Seven years ago I started writing On a Brighter Note. The idea behind it was to write slice-of-life stories from a positive perspective, and often from a personal one. Over the years I covered a variety of topics, usually whatever was top of mind as my deadline rapidly approached. A lot of it was lighthearted everyday stuff anyone could relate to. Other articles were more serious, dealing with issues such as mental illness, societal dangers and death.
I will continue writing, but I won’t be doing it through this weekly column anymore. Coming to that conclusion wasn’t easy, but now that I have, it feels good to be letting go.
Moving forward I will be focusing on getting a book I have inside of me out. My personality requires a great deal of obsessive dedication in order to make that happen, and for that reason I will be “hunkering down” as my Papa used to say.
I love newspapers and I always have, so I will continue to submit to them whenever I’m inspired to write about a particular topic. In the meantime, I’ll take this opportunity to thank the editors who have published my articles and the people who have read them.
I realize there’s a never ending supply of reading material out there with newspapers, magazines, books and online content, and it’s a privilege for any writer to find an audience. I’ve received many incredible emails and letters over the years and I’ve kept them all. I’ve also hung on to some of the angry ones, even from people wishing me dead. Those weren’t my favourite of course, but it’s the price you pay for putting yourself out there.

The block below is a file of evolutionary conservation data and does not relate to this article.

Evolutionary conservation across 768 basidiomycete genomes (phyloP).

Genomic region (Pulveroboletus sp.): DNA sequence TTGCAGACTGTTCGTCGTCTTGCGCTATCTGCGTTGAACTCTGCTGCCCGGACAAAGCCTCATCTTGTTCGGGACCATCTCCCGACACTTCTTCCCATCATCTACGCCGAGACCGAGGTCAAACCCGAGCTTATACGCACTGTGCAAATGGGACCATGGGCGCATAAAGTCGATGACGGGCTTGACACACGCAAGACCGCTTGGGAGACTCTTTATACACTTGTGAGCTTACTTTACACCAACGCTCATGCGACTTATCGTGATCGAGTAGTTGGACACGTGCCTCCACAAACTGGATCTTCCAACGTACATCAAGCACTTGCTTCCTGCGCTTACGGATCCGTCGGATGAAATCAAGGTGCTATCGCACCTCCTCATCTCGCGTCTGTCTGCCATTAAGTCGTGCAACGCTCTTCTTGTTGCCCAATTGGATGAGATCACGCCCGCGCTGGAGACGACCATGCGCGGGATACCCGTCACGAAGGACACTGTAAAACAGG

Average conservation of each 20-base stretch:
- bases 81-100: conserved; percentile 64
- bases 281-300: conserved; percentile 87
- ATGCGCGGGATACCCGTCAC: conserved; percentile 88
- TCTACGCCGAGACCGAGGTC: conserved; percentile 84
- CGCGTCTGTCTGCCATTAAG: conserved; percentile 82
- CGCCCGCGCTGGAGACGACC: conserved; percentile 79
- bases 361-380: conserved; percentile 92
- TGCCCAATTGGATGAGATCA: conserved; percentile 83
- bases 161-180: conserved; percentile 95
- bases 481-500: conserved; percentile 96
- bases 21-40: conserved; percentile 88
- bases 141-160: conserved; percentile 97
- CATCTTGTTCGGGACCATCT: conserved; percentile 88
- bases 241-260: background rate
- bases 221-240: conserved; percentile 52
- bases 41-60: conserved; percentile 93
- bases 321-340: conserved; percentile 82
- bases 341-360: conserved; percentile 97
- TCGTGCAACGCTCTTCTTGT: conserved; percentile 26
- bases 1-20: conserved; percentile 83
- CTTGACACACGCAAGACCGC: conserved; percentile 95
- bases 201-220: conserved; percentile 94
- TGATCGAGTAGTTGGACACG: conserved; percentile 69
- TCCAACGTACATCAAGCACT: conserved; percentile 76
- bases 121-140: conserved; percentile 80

It wasn’t what I anticipated when I first started, but I didn’t know what to expect. I simply felt compelled to write something I thought I’d like reading myself, and I was fortunate there were some people who thought it was worth their time.
I was very lucky to have the opportunity to work with two fantastic artists. The first was Keith Funk who illustrated my articles the first eight months, and sparked the idea for the column in the first place. And then Jim Hunt, a brilliant cartoonist who lives in New York. He was way out of my league with major clients like Mad Magazine and Google among others, but he was interested in working with me anyway. What a blessing they both were.
I’ll thank my loving family as well since they were incredibly supportive and terrific fodder for my writing many times over. With the exception of the dogs, I always asked for their approval before sending it out, especially when it came to anything that could embarrass my kids. Unlike them, I wouldn’t have liked my mom writing about my brother and me in any newspapers when we were children. But I was excruciatingly shy — Sam and Daisy are not.
What lies ahead is unknown. I do have a detailed plan, but I’m old enough to know that the way we envision things doesn’t always work out exactly the way we want. I also understand that when we have an overwhelming desire to do something and the ability to do it, we owe it to ourselves to go for it before it’s too late. Life is short, and there are no guarantees. Some cherished loved ones I’ve already lost and a couple I’m in the midst of losing remind me of that fact every day.
This is the last installment of my weekly column and a new chapter of my life will now begin. This is not a goodbye, though, it’s more of a “see you soon.” And thank you.